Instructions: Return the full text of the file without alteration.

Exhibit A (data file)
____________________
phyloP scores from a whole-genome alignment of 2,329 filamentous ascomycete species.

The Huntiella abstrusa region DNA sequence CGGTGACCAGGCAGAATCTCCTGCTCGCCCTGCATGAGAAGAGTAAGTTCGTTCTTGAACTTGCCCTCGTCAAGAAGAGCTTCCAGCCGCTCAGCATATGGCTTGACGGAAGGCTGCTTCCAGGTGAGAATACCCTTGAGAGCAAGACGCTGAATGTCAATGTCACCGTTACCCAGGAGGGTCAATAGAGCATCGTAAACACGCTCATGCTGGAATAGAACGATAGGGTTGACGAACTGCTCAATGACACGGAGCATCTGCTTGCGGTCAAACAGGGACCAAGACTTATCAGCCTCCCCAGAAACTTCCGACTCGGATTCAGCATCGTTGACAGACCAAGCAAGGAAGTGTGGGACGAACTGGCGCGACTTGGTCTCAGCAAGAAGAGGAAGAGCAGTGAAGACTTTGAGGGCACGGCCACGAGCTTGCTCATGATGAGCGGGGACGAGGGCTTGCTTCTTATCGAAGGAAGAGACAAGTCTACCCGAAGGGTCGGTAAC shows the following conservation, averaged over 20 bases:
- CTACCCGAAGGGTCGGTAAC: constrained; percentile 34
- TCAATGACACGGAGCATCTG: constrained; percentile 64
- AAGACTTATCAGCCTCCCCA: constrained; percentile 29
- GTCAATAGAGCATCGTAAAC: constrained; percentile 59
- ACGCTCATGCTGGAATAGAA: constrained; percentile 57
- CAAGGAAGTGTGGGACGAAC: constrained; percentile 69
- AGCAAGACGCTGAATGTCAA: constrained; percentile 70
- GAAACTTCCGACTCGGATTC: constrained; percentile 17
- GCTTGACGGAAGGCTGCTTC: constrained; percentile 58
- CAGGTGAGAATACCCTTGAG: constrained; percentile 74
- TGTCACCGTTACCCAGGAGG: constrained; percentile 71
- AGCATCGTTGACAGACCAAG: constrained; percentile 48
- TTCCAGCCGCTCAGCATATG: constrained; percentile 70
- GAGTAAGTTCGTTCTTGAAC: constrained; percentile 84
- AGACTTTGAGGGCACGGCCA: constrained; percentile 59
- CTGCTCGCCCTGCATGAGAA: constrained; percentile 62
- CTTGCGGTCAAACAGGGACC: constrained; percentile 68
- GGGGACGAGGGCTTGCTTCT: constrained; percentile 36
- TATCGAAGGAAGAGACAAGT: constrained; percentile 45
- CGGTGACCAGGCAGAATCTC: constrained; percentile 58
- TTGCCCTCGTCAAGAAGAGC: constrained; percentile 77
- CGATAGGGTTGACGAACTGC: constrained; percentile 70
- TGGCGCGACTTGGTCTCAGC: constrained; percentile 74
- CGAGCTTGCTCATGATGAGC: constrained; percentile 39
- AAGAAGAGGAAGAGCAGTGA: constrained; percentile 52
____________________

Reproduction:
phyloP scores from a whole-genome alignment of 2,329 filamentous ascomycete species.

The Huntiella abstrusa region DNA sequence CGGTGACCAGGCAGAATCTCCTGCTCGCCCTGCATGAGAAGAGTAAGTTCGTTCTTGAACTTGCCCTCGTCAAGAAGAGCTTCCAGCCGCTCAGCATATGGCTTGACGGAAGGCTGCTTCCAGGTGAGAATACCCTTGAGAGCAAGACGCTGAATGTCAATGTCACCGTTACCCAGGAGGGTCAATAGAGCATCGTAAACACGCTCATGCTGGAATAGAACGATAGGGTTGACGAACTGCTCAATGACACGGAGCATCTGCTTGCGGTCAAACAGGGACCAAGACTTATCAGCCTCCCCAGAAACTTCCGACTCGGATTCAGCATCGTTGACAGACCAAGCAAGGAAGTGTGGGACGAACTGGCGCGACTTGGTCTCAGCAAGAAGAGGAAGAGCAGTGAAGACTTTGAGGGCACGGCCACGAGCTTGCTCATGATGAGCGGGGACGAGGGCTTGCTTCTTATCGAAGGAAGAGACAAGTCTACCCGAAGGGTCGGTAAC shows the following conservation, averaged over 20 bases:
- CTACCCGAAGGGTCGGTAAC: constrained; percentile 34
- TCAATGACACGGAGCATCTG: constrained; percentile 64
- AAGACTTATCAGCCTCCCCA: constrained; percentile 29
- GTCAATAGAGCATCGTAAAC: constrained; percentile 59
- ACGCTCATGCTGGAATAGAA: constrained; percentile 57
- CAAGGAAGTGTGGGACGAAC: constrained; percentile 69
- AGCAAGACGCTGAATGTCAA: constrained; percentile 70
- GAAACTTCCGACTCGGATTC: constrained; percentile 17
- GCTTGACGGAAGGCTGCTTC: constrained; percentile 58
- CAGGTGAGAATACCCTTGAG: constrained; percentile 74
- TGTCACCGTTACCCAGGAGG: constrained; percentile 71
- AGCATCGTTGACAGACCAAG: constrained; percentile 48
- TTCCAGCCGCTCAGCATATG: constrained; percentile 70
- GAGTAAGTTCGTTCTTGAAC: constrained; percentile 84
- AGACTTTGAGGGCACGGCCA: constrained; percentile 59
- CTGCTCGCCCTGCATGAGAA: constrained; percentile 62
- CTTGCGGTCAAACAGGGACC: constrained; percentile 68
- GGGGACGAGGGCTTGCTTCT: constrained; percentile 36
- TATCGAAGGAAGAGACAAGT: constrained; percentile 45
- CGGTGACCAGGCAGAATCTC: constrained; percentile 58
- TTGCCCTCGTCAAGAAGAGC: constrained; percentile 77
- CGATAGGGTTGACGAACTGC: constrained; percentile 70
- TGGCGCGACTTGGTCTCAGC: constrained; percentile 74
- CGAGCTTGCTCATGATGAGC: constrained; percentile 39
- AAGAAGAGGAAGAGCAGTGA: constrained; percentile 52